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Few things you should know about Númenor in The Lord of the Rings: Ring of Power

Númenor is a key location in Amazon’s upcoming The Lord of the Rings: Ring of Power, and it’s worth knowing everything about this mysterious ancient island ahead of the TV show’s release.

Amazon’s Ring of Thrones story will primarily focus on beyond the borders of Middle-earth. At this time, elves and dwarves were in their prime, while humans and hobbits were still developing, preparing for their bloom in the third age. Unlike the two trilogy “The Hobbit” and “Lord of the Rings”, “Ring of Thrones” will go out of Middle-earth and across the ocean to the island of Númenor.

The Númenóreans and the ancient island were mentioned in the original Lord of the Rings trilogy, but never actually appeared. The story of The Ring of Thrones takes place in the Second Age of Middle-earth, and the original Second Age predates the Lord of the Rings story by some 3,000 years. Both the trailer and promotional materials confirm that the island played a pretty big role in the first season of Ring of Thrones.

The history of Númenor is detailed in The Silmarillion, the Lord of the Rings appendix, and other more extensive writings on the Arda scene. Although Númenor itself did not appear in Frodo’s Expedition and the Battle of the Lord of the Rings, its influence was strong, and the decisions the Númenorans made in the Second Age directly influenced events in the Third Age. As Ring of Power begins the story of the Númenor, let’s take a comprehensive look at this glorious kingdom that ended in tragedy.

How was Númenor created, and by whom?

The First Age ended violently, and an army led by the Vala (the archangel in Tolkien mythology) personally entered Middle-earth and defeated the first enemy, Morgoth. Although victorious, the dark influence of Morgoth, and the catastrophic battle devastation, almost changed the face of Middle-earth, causing permanent damage.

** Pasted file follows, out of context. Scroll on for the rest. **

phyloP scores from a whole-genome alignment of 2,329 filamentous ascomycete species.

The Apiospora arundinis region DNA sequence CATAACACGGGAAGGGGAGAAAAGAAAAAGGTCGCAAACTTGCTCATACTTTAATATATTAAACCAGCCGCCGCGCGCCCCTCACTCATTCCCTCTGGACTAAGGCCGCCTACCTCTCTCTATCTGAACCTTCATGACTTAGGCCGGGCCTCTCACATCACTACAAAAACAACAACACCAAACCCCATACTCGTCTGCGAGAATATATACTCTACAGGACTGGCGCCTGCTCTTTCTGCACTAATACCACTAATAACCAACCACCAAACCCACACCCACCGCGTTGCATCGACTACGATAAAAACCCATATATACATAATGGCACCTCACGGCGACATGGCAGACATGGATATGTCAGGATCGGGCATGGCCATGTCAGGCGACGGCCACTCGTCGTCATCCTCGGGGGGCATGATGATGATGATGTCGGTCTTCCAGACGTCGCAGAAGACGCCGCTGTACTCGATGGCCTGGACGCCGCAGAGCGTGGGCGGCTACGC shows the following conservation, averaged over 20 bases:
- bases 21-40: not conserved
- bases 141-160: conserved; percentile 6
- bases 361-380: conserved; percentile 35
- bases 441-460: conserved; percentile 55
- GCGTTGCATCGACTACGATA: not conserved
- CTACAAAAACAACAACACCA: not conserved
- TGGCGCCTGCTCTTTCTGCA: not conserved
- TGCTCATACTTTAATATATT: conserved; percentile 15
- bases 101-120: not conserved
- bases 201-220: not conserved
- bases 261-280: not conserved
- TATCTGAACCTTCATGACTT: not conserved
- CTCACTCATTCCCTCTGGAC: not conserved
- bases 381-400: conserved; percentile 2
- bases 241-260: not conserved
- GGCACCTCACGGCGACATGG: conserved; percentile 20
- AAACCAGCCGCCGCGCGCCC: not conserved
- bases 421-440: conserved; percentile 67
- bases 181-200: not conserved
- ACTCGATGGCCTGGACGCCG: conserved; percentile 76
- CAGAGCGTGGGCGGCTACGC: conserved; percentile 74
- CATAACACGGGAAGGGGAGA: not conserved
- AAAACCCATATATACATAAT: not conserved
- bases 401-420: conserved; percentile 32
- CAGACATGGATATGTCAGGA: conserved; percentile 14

Many races joined the Valar against Morgoth, among them the Eden, the first recorded humans in Middle-earth. In return for their loyalty to the Valar, the Valar raised an island in the sea between Middle-earth and the kingdom of Valinor, where Valinor lived, exclusively for the Eden. Other races have also gradually migrated to this star-shaped island, where the kingdom of Númenor was formally established in 32 years of the Second Age by Elrond’s brother Tal-Minyatul, who abandoned his elves. identity.

How did the people of Númenor differ from the people of Middle-earth?

Númenor is nothing like the human settlements in The Lord of the Rings and The Hobbit. In the Middle-earth of the Third Age, human society is mostly low-key and simple rural culture, and cities with magnificent buildings and great achievements like Minas Tirith of Gondor are very rare. However, even a powerful capital city like Gondor cannot match the majesty of Númenor. The island is nothing short of a marvel, teeming with awesome temples and buildings, advanced technology, and heavily influenced by elven lore from the coast of Valinor.

The Númenorans themselves were a class above those who later inhabited Middle-earth, and as another reward for fighting Morgoth, the Númenorans were endowed with longer lifespans than the humans of Middle-earth, and they were somewhat People can even live to be 400 years old. And they are taller and stronger, and their intelligence is naturally developed stronger by mingling with the higher races.

The descendants of those races who did not help the Valar against Morgoth were not blessed by the Valar and were thus classified among the less noble races. But by the time of the Lord of the Rings trilogy, the mighty Númenor had been assimilated by the entire human race. In Ring of Thrones, the human characters live in both Númenor and Middle-earth villages, and the islanders of Númenor may not change much in this adaptation of the Amazon. , their higher status will be shown on TV.

The story of how Númenor came into the Second Age?

During the first 600 years of Númenor’s existence, the region gradually prospered in a secluded world, but the growing sophistication of seafaring technology eventually brought a part of the Númenor people to Middle-earth – they were in The early part of the second era left the island. Initially, the arrival of the Numenorites was welcomed by all in Middle-earth, enabling them to form an alliance with the elves of Middle-earth, and then to connect with their cousins, who were also human, to pass on knowledge and wisdom.